Secretary of the Interior Ken Salazar announced Thursday that he would not renew the Drakes Bay Oyster Co.'s operating permit, which will expire at Point Reyes National Seashore on Friday as Drakes Estero returns to wilderness.

The move will bring a close to a yearslong environmental battle over the site.

Salazar visited the oyster farm last week and said he did not make the decision lightly.

"I've taken this matter very seriously," Salazar said in a written statement Thursday. "We've undertaken a robust public process to review the matter from all sides, and I have personally visited the park to meet with the company and members of the community.

"I believe it is the right decision for Point Reyes National Seashore and for future generations who will enjoy this treasured landscape."

Oyster farm owner Kevin Lunny, whose family also operates one of the cattle ranches, said he was disappointed by the decision and was still trying to figure out his next move. He had been asking for a 10-year extension of his lease.

"This is going to be devastating to our families, our community and our county," Lunny said. "This is wrong beyond words in our opinion."

He said Salazar called to tell him about the decision.

Lunny bought the oyster company in 2004, knowing the lease expired in 2012. But his lawyers felt an extension could be negotiated, so he decided to take on the fight.


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The 40-year lease, originally to Johnson's Oyster Co. in 1972, was made with the understanding that the 2,000-acre estuary would be returned to wildnerness. It expires Friday.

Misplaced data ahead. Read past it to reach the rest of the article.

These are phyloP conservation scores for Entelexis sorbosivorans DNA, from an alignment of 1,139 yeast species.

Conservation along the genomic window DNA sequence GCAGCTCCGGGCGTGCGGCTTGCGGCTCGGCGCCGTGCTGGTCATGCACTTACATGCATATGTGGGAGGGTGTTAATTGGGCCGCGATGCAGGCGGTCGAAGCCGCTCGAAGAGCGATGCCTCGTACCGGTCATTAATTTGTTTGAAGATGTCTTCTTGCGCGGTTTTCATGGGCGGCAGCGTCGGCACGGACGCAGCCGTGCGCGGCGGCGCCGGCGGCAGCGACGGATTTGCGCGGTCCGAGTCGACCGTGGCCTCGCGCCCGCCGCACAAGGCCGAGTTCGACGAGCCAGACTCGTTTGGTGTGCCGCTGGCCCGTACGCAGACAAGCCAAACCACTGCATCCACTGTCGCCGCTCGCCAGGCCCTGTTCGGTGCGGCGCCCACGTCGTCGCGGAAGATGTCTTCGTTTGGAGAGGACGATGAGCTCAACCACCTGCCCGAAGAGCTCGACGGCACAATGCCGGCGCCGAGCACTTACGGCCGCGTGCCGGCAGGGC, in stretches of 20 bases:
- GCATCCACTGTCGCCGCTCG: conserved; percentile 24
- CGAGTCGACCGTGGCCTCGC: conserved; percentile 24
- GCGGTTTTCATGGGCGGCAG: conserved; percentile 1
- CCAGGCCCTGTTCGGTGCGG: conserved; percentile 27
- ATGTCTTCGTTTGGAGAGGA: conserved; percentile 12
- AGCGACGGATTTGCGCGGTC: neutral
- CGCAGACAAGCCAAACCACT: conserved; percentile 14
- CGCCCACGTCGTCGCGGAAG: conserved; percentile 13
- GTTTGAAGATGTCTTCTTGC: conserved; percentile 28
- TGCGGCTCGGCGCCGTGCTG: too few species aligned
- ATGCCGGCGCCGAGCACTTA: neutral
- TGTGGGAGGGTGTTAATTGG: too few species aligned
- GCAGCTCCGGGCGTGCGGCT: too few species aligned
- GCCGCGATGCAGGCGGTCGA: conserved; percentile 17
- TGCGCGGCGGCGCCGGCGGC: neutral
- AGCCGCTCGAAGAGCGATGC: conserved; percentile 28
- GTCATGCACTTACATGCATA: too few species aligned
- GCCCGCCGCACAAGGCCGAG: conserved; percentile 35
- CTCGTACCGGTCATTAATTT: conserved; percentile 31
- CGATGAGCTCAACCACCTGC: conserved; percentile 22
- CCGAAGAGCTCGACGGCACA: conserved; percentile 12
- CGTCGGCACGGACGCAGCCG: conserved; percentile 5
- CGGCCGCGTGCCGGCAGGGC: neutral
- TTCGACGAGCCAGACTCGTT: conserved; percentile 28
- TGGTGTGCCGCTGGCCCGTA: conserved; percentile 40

Point Reyes National Seashore was added to the national parks system by Congress in 1962, and protects more than 80 miles of California coastline.

The oyster company will have 90 days to remove its personal property from the lands and waters. Salazar has asked the National Park Service to help the 30 employees who might be affected by the decision, including assisting with relocation, employment opportunities and training.

The oyster farm has outspoken supporters, Sen. Dianne Feinstein among them.

"I am extremely disappointed that Secretary Salazar chose not to renew the operating permit for the Drakes Bay Oyster Co.," Feinstein said. "The National Park Service's review process has been flawed from the beginning with false and misleading science, which was also used in the environmental impact statement."

Sierra Club Executive Director Michael Brune lauded the decision.

"We're thrilled that after three decades this amazing piece of Point Reyes National Seashore will finally receive the protections it deserves," he said. "Once the oyster factory operations are removed, as originally promised ... this estuary will quickly regain its wilderness characteristics and become a safe haven for marine mammals, birds and other sea life."

Salazar's decision ensures that, in keeping with the historic use of the land, existing sustainable ranching operations within the Point Reyes seashore national park will continue, Salazar said. There are 15 such ranches operating in the area.

Salazar directed the National Park Service to pursue extending the terms of agriculture permits from 10 years to 20 years to provide greater certainty and clarity for the ranches operating within the national park's pastoral zone and to support the continued presence of sustainable ranching and dairy operations.

The Associated Press contributed to this report.

Contact Mark Prado via email at mprado@marinij.com